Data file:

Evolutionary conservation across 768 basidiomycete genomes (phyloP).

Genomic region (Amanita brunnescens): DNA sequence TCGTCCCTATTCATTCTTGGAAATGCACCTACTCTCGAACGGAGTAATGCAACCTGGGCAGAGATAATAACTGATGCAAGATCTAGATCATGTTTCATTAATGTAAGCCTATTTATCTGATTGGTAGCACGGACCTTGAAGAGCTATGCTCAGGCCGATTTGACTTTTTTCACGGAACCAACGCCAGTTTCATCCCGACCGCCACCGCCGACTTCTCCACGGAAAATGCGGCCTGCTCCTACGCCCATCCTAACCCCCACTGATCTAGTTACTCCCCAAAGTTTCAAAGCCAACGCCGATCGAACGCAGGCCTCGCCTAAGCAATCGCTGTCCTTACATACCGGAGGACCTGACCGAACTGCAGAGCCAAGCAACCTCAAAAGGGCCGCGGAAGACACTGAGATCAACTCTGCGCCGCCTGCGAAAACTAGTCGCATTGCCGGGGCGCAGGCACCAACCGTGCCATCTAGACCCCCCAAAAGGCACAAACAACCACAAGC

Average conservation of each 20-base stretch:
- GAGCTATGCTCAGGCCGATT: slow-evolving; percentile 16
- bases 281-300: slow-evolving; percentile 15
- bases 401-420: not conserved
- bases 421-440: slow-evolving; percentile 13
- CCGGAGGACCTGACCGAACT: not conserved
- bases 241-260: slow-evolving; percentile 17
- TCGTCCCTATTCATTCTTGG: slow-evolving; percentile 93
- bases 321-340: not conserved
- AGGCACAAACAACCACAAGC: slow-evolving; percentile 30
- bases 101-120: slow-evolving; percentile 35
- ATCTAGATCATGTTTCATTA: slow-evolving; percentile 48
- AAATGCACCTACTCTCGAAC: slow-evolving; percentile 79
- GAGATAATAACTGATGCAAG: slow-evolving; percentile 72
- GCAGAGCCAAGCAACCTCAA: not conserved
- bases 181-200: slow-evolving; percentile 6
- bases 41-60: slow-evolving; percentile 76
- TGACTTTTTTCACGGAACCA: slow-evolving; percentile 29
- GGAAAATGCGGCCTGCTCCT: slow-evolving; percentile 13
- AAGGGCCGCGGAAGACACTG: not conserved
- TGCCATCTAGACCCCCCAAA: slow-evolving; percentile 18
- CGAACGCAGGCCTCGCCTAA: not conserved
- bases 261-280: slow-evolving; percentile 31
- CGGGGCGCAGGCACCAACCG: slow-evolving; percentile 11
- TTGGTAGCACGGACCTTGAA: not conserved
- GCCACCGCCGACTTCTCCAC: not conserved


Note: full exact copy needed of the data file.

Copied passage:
Evolutionary conservation across 768 basidiomycete genomes (phyloP).

Genomic region (Amanita brunnescens): DNA sequence TCGTCCCTATTCATTCTTGGAAATGCACCTACTCTCGAACGGAGTAATGCAACCTGGGCAGAGATAATAACTGATGCAAGATCTAGATCATGTTTCATTAATGTAAGCCTATTTATCTGATTGGTAGCACGGACCTTGAAGAGCTATGCTCAGGCCGATTTGACTTTTTTCACGGAACCAACGCCAGTTTCATCCCGACCGCCACCGCCGACTTCTCCACGGAAAATGCGGCCTGCTCCTACGCCCATCCTAACCCCCACTGATCTAGTTACTCCCCAAAGTTTCAAAGCCAACGCCGATCGAACGCAGGCCTCGCCTAAGCAATCGCTGTCCTTACATACCGGAGGACCTGACCGAACTGCAGAGCCAAGCAACCTCAAAAGGGCCGCGGAAGACACTGAGATCAACTCTGCGCCGCCTGCGAAAACTAGTCGCATTGCCGGGGCGCAGGCACCAACCGTGCCATCTAGACCCCCCAAAAGGCACAAACAACCACAAGC

Average conservation of each 20-base stretch:
- GAGCTATGCTCAGGCCGATT: slow-evolving; percentile 16
- bases 281-300: slow-evolving; percentile 15
- bases 401-420: not conserved
- bases 421-440: slow-evolving; percentile 13
- CCGGAGGACCTGACCGAACT: not conserved
- bases 241-260: slow-evolving; percentile 17
- TCGTCCCTATTCATTCTTGG: slow-evolving; percentile 93
- bases 321-340: not conserved
- AGGCACAAACAACCACAAGC: slow-evolving; percentile 30
- bases 101-120: slow-evolving; percentile 35
- ATCTAGATCATGTTTCATTA: slow-evolving; percentile 48
- AAATGCACCTACTCTCGAAC: slow-evolving; percentile 79
- GAGATAATAACTGATGCAAG: slow-evolving; percentile 72
- GCAGAGCCAAGCAACCTCAA: not conserved
- bases 181-200: slow-evolving; percentile 6
- bases 41-60: slow-evolving; percentile 76
- TGACTTTTTTCACGGAACCA: slow-evolving; percentile 29
- GGAAAATGCGGCCTGCTCCT: slow-evolving; percentile 13
- AAGGGCCGCGGAAGACACTG: not conserved
- TGCCATCTAGACCCCCCAAA: slow-evolving; percentile 18
- CGAACGCAGGCCTCGCCTAA: not conserved
- bases 261-280: slow-evolving; percentile 31
- CGGGGCGCAGGCACCAACCG: slow-evolving; percentile 11
- TTGGTAGCACGGACCTTGAA: not conserved
- GCCACCGCCGACTTCTCCAC: not conserved